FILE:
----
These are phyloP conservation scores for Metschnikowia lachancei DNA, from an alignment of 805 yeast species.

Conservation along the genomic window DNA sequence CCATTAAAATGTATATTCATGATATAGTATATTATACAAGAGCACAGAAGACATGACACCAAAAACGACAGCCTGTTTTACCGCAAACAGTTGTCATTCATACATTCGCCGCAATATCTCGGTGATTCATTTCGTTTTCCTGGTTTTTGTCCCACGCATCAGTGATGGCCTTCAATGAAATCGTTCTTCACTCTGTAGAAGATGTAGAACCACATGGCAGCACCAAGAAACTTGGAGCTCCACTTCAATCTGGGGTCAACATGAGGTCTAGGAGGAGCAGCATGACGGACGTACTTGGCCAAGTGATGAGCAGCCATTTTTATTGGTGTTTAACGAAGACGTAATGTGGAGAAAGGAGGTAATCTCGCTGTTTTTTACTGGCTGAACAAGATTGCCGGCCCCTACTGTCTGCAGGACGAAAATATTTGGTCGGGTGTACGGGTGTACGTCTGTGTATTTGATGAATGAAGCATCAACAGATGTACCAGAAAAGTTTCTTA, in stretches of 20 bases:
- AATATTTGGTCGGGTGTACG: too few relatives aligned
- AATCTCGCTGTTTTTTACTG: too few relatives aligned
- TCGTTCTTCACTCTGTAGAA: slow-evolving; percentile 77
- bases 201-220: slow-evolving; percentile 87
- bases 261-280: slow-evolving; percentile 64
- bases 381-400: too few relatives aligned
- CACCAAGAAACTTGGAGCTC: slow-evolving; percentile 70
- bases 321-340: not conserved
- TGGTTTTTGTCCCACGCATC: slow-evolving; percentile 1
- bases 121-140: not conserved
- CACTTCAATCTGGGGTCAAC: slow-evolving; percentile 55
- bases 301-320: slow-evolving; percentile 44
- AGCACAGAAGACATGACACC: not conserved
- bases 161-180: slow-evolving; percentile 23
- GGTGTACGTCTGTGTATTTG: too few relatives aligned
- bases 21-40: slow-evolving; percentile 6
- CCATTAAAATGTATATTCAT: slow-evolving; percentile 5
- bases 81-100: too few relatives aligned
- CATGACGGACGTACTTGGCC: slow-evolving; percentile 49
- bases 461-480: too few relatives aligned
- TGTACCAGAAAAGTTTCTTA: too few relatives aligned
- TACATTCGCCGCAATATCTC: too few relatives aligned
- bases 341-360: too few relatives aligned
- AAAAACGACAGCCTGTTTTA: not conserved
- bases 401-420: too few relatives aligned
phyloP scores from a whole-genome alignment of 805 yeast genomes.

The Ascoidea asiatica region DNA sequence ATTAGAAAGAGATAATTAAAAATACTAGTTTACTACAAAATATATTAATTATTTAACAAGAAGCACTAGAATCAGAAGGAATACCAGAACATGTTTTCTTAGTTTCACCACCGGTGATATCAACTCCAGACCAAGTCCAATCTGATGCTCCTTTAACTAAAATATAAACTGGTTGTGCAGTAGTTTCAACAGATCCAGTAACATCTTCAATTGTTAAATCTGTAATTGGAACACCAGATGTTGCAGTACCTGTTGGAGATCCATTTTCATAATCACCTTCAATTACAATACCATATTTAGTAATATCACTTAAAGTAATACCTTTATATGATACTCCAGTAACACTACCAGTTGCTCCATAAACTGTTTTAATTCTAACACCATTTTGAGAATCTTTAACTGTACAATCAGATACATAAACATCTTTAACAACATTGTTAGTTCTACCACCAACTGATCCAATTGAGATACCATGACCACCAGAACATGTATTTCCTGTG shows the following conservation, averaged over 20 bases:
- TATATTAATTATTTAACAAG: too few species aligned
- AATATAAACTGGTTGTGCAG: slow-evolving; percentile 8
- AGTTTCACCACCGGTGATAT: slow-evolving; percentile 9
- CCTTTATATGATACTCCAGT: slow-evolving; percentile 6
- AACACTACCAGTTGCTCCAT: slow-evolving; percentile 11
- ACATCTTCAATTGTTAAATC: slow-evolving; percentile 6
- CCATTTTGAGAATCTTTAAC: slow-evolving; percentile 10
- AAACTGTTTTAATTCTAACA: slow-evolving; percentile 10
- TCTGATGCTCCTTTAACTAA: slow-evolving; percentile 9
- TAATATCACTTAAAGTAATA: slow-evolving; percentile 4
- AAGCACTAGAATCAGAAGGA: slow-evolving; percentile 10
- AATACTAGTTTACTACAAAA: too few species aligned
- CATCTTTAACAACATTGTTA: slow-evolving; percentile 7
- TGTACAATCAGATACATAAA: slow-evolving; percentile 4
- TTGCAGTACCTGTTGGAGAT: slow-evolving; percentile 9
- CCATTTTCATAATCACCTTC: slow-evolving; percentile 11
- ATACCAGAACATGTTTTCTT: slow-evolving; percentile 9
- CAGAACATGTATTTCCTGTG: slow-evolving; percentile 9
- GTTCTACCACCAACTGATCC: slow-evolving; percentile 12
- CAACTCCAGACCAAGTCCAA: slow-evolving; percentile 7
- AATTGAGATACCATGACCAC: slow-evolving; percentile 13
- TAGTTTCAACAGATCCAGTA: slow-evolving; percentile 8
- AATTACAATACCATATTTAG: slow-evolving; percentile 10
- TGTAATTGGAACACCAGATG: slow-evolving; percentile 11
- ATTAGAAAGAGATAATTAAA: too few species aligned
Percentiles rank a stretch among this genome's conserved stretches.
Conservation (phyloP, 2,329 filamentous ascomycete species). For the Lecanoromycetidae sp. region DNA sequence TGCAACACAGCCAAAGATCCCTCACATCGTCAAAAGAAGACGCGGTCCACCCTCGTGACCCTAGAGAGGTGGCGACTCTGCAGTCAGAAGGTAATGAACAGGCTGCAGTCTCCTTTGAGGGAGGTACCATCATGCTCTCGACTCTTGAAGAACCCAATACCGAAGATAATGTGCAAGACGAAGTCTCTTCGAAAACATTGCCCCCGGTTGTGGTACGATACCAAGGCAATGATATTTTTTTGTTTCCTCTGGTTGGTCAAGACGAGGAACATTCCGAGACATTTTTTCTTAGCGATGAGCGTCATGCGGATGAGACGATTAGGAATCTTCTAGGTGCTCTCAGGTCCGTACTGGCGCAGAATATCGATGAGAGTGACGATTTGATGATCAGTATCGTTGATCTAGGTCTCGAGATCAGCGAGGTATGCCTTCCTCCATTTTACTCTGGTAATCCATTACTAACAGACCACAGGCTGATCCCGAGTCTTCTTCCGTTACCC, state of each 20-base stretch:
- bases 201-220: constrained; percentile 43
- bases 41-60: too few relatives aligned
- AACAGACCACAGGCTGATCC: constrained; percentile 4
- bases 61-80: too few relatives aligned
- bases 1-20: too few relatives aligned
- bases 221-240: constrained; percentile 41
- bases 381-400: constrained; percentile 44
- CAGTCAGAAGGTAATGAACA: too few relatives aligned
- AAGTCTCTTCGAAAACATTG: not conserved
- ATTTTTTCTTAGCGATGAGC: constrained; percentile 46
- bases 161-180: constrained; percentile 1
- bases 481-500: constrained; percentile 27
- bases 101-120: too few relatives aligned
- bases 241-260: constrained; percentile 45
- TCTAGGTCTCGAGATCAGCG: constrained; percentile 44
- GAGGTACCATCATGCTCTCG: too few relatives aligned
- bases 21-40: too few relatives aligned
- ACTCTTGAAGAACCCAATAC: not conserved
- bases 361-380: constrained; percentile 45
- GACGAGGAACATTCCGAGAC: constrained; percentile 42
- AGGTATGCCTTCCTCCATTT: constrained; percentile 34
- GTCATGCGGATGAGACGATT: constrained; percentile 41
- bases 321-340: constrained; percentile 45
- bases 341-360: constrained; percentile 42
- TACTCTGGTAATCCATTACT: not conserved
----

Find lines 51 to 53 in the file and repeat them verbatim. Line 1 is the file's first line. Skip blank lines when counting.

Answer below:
- TAGTTTCAACAGATCCAGTA: slow-evolving; percentile 8
- AATTACAATACCATATTTAG: slow-evolving; percentile 10
- TGTAATTGGAACACCAGATG: slow-evolving; percentile 11